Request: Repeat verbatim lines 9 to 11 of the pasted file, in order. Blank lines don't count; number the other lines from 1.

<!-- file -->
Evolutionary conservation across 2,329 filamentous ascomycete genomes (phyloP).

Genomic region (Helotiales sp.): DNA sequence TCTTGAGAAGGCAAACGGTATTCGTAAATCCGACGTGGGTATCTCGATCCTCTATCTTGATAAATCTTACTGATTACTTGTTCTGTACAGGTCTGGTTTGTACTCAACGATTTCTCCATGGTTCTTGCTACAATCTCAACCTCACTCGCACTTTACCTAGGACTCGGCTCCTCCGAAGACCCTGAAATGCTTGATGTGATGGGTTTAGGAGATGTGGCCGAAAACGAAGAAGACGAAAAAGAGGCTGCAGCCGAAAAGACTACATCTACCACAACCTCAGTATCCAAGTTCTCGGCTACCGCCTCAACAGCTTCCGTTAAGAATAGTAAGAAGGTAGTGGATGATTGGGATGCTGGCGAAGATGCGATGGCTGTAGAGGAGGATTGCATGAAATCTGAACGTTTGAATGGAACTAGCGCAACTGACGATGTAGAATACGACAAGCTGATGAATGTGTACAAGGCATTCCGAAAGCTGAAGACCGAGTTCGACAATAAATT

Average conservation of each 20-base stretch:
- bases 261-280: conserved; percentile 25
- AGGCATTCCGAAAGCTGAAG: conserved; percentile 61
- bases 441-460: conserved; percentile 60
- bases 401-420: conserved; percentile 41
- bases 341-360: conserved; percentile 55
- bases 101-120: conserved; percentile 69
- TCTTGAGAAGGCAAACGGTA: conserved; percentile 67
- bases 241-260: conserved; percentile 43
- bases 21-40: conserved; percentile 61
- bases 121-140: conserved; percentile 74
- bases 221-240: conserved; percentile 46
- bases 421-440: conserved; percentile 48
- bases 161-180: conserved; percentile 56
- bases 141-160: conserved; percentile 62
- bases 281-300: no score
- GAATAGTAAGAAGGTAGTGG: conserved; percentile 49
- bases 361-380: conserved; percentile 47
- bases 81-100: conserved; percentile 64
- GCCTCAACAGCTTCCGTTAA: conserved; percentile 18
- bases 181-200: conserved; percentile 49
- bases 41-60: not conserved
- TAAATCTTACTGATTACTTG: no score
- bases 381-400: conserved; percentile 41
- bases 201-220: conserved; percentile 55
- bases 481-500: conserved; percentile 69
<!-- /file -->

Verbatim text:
- bases 101-120: conserved; percentile 69
- TCTTGAGAAGGCAAACGGTA: conserved; percentile 67
- bases 241-260: conserved; percentile 43